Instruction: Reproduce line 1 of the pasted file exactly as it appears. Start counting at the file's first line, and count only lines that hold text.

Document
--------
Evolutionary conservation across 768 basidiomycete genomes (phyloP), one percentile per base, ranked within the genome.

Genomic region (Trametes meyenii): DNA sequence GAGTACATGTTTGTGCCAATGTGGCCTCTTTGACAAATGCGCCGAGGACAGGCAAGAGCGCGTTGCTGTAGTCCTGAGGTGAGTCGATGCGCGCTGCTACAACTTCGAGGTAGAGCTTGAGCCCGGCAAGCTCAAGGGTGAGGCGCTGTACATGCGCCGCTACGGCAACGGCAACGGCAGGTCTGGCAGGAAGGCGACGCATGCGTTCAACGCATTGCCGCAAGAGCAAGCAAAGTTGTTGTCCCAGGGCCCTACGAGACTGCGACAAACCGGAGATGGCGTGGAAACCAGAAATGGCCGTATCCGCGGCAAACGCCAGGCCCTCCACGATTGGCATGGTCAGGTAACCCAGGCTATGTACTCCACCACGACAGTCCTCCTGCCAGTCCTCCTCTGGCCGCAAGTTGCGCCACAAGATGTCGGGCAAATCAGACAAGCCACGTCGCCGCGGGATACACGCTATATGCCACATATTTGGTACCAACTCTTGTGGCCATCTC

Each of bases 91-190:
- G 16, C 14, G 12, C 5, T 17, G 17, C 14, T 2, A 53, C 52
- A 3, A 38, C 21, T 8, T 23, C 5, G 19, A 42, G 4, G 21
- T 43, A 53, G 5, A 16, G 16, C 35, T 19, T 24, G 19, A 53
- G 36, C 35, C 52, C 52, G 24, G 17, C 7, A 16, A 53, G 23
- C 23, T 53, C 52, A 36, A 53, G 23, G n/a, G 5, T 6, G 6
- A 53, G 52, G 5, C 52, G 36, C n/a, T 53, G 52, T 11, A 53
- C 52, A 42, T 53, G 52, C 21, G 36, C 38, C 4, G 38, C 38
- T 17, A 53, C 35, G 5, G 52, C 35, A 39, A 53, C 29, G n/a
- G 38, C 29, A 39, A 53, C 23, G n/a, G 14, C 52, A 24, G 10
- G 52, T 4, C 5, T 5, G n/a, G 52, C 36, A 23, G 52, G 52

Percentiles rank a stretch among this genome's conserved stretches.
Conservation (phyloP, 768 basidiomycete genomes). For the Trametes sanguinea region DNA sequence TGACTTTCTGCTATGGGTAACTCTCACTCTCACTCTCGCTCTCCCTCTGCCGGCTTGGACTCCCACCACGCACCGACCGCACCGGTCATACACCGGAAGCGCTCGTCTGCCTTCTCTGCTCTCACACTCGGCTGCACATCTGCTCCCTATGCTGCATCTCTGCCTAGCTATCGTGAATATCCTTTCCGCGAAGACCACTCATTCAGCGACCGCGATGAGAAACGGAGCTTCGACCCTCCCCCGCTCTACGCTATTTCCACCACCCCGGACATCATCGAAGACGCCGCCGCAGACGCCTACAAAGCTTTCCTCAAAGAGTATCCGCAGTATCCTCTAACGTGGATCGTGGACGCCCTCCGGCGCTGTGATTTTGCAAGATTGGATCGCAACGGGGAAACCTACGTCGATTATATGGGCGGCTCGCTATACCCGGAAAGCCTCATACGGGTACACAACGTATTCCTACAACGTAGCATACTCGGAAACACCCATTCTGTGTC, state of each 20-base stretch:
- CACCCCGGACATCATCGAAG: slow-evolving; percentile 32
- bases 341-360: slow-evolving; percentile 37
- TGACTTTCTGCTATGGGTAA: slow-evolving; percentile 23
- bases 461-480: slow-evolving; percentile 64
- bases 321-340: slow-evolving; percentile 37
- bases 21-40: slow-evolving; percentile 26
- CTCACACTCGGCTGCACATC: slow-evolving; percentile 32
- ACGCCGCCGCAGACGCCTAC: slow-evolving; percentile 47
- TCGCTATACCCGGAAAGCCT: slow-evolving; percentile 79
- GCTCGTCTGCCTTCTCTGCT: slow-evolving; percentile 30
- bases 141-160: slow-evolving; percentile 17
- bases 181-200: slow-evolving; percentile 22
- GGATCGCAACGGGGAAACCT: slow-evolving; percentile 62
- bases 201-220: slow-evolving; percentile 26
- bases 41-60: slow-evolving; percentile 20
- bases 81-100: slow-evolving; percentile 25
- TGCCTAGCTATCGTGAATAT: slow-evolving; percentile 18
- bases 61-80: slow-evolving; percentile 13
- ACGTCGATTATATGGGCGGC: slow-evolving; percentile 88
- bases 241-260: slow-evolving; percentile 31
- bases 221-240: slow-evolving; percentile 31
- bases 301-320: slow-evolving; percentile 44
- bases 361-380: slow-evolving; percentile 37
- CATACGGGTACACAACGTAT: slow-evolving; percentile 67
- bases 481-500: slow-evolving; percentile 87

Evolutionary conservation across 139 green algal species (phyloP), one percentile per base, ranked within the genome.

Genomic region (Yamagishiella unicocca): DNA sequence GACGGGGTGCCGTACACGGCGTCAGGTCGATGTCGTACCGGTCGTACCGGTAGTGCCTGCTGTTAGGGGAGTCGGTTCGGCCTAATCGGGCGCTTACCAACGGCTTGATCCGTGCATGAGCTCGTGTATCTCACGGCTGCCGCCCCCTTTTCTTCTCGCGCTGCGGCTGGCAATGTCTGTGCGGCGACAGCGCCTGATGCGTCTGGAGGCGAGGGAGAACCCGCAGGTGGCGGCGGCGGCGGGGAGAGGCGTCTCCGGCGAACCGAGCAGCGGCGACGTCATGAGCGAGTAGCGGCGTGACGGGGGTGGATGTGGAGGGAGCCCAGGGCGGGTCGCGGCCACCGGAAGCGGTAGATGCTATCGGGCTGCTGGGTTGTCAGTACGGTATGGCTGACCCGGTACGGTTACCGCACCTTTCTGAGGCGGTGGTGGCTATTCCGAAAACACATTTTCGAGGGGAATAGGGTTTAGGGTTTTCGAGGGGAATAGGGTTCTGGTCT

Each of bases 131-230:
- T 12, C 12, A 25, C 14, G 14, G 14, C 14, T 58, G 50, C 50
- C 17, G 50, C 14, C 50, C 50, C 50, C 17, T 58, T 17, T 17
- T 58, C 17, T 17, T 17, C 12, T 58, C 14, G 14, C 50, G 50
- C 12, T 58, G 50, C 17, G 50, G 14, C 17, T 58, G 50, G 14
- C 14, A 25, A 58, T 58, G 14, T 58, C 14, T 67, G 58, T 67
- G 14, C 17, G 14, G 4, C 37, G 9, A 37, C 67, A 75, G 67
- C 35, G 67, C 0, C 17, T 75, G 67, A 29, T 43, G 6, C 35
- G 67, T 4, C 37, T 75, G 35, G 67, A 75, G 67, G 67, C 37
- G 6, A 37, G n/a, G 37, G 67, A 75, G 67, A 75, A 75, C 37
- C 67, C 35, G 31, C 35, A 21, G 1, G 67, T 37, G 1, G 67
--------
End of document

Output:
Evolutionary conservation across 768 basidiomycete genomes (phyloP), one percentile per base, ranked within the genome.